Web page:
* Any views expressed in this opinion piece are those of the author and not of Thomson Reuters Foundation.
What happened to the Rohingya is a stain on the history of humanity. But the arc of history has a way of bending towards justice.
Nurul Islam is the Chairman of the Arakan Rohingya National Organisation, Razia Sultana is the founder of the Rohingya Women Welfare Society in Cox’s Bazar and recipient of the U.S. Secretary of State’s International Women of Courage Award, and Thom Woodroofe is a UN Representative with the the non-profit Independent Diplomat advisory firm.
Almost two years on from the orchestrated campaign of violence that led to more than 700,000 Rohingya Muslims fleeing Burma for Bangladesh, justice for what a UN investigation has said likely constituted genocide remains elusive, but not necessarily out of reach.
With the presumption of a Chinese veto, the UN Security Council remains hopelessly divided. So besides issuing a “Presidential Statement” in November 2017, the body responsible for international peace and security has not issued one resolution as one of the world’s gravest humanitarian crises has unfolded. Some fear even bringing on a vote to refer the situation to the International Criminal Court (ICC) could grind to a halt any remaining sense of cooperation.
At the very least it could have imposed an arms embargo or tried to force the Association of Southeast Asian Nations (ASEAN) to adopt a stronger position as it did around the 2011 Preah Vihear border dispute. But countries like Indonesia – despite their promises – have not done enough stand up for the Rohingya while on the Security Council. Meanwhile atrocities continue to take place to this day, and an internet blackout in Rakhine State ordered by the Burmese regime four weeks ago makes us again fear for the worst.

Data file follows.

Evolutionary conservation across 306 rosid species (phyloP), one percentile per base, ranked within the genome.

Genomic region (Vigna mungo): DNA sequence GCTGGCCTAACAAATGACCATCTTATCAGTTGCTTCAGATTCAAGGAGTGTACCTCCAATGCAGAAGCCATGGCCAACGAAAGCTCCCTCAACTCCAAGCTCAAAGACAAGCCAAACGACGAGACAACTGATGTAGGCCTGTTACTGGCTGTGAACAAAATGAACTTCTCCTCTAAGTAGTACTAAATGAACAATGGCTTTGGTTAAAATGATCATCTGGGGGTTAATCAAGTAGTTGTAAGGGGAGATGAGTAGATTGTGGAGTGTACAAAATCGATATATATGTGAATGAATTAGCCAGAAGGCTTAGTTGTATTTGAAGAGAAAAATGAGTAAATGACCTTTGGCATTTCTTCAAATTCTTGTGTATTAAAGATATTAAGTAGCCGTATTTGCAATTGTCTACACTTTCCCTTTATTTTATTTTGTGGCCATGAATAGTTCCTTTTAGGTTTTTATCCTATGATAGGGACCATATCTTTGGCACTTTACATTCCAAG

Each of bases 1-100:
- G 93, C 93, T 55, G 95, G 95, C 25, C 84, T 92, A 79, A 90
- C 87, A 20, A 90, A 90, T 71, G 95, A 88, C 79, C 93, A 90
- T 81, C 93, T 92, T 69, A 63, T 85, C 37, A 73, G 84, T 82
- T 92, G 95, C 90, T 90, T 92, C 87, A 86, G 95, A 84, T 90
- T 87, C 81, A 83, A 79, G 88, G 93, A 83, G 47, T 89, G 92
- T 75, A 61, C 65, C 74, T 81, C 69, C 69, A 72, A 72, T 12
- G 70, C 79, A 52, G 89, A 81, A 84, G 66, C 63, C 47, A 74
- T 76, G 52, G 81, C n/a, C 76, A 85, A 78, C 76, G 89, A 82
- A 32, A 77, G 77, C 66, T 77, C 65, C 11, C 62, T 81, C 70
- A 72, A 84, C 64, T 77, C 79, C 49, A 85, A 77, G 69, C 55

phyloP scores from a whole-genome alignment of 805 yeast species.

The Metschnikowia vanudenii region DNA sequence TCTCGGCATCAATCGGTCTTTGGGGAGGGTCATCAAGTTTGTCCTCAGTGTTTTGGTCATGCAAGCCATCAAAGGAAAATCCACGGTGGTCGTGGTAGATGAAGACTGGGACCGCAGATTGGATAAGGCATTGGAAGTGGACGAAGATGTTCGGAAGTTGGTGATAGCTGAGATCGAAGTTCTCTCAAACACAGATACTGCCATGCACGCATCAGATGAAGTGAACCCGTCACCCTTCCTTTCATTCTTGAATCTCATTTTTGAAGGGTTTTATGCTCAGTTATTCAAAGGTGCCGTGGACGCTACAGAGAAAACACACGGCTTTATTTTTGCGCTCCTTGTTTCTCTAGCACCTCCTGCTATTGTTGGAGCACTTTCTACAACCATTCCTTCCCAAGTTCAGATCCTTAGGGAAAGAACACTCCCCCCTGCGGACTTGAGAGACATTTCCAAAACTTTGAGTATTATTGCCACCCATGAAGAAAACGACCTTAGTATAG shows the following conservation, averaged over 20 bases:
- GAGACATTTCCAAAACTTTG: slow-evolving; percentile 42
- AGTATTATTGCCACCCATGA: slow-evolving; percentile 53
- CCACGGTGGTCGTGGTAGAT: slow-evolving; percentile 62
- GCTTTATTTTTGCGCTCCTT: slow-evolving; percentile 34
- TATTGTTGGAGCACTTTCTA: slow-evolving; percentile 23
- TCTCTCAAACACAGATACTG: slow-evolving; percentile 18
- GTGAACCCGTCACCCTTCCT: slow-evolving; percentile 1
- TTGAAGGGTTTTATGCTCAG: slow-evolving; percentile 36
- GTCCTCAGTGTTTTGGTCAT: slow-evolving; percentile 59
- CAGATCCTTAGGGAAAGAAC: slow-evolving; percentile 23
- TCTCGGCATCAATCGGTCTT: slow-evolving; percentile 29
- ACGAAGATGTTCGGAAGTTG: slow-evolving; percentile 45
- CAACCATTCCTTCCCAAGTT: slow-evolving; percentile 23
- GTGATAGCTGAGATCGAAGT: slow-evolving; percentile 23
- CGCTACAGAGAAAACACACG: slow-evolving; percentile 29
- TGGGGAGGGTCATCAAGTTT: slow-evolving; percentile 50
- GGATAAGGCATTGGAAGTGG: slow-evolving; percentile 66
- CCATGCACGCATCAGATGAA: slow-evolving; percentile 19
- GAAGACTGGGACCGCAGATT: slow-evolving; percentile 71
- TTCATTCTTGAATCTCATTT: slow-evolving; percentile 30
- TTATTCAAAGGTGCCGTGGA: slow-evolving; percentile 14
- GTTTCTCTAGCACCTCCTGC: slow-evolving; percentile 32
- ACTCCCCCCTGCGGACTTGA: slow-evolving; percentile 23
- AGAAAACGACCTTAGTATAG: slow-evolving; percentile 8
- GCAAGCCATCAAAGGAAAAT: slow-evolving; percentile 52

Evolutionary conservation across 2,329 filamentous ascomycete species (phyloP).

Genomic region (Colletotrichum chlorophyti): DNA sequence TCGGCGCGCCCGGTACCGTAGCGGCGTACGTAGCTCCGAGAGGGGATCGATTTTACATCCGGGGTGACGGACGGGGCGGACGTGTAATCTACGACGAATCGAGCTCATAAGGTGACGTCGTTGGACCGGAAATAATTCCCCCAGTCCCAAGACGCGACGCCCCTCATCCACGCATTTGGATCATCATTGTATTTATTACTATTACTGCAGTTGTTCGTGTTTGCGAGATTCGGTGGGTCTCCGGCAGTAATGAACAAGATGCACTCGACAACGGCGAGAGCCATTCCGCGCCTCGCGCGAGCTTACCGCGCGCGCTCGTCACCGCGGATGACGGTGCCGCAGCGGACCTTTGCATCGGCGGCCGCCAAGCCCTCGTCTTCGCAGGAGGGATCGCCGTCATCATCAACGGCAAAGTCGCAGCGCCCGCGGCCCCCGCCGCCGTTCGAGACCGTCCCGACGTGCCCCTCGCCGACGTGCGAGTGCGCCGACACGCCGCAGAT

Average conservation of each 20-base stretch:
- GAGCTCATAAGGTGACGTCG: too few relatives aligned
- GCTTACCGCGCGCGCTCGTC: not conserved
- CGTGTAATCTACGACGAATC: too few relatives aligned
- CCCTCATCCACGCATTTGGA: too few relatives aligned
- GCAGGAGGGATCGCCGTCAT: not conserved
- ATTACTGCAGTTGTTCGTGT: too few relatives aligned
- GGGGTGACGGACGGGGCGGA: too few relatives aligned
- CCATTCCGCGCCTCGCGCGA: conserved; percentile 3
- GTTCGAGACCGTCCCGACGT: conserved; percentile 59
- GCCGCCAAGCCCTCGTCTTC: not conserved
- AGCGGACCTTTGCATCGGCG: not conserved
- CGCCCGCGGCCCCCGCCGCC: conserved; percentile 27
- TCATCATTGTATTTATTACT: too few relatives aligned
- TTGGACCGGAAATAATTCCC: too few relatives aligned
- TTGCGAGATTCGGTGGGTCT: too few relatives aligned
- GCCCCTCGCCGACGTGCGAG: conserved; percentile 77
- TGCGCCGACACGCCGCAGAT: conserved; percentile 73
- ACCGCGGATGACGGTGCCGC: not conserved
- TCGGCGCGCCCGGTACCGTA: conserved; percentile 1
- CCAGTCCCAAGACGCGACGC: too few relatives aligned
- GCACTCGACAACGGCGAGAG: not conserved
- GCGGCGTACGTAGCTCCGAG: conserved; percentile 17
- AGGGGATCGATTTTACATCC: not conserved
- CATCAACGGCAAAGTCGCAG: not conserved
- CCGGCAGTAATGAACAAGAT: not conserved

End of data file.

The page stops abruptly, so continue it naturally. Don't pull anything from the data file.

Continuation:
Despite this, some glimmers of hope are beginning to emerge on the long road to delivering justice and accountability. But without a concerted diplomatic effort in the coming months around a number of key events – including the anniversary of the crisis and a number of crucial UN meetings and reports, we may lose a rare political window to take a step closer to securing the outcomes that the Rohingya people so desperately deserve.
Firstly, the decision of the UN’s Human Rights Council last year to establish a new investigative mechanism to prepare case files for future prosecution was a landmark achievement – but one that passed with relatively little attention.
The big problem now is that it will likely take the new mechanism more than two years to even prepare one case file, and once it does there is no equivalent international mechanism through which these cases can then be brought to trial. While it is possible that some national courts in Germany, Sweden and elsewhere could perhaps use universal jurisdiction to hear cases as we have seen on Syria, this is by no means enough and those responsible remain inside the country. Given the Security Council deadlock, the best option would be for the international community to establish a special tribunal as they did with Rwanda and Yugoslavia – and there is no procedural reason the UN General Assembly could not mount such a push themselves.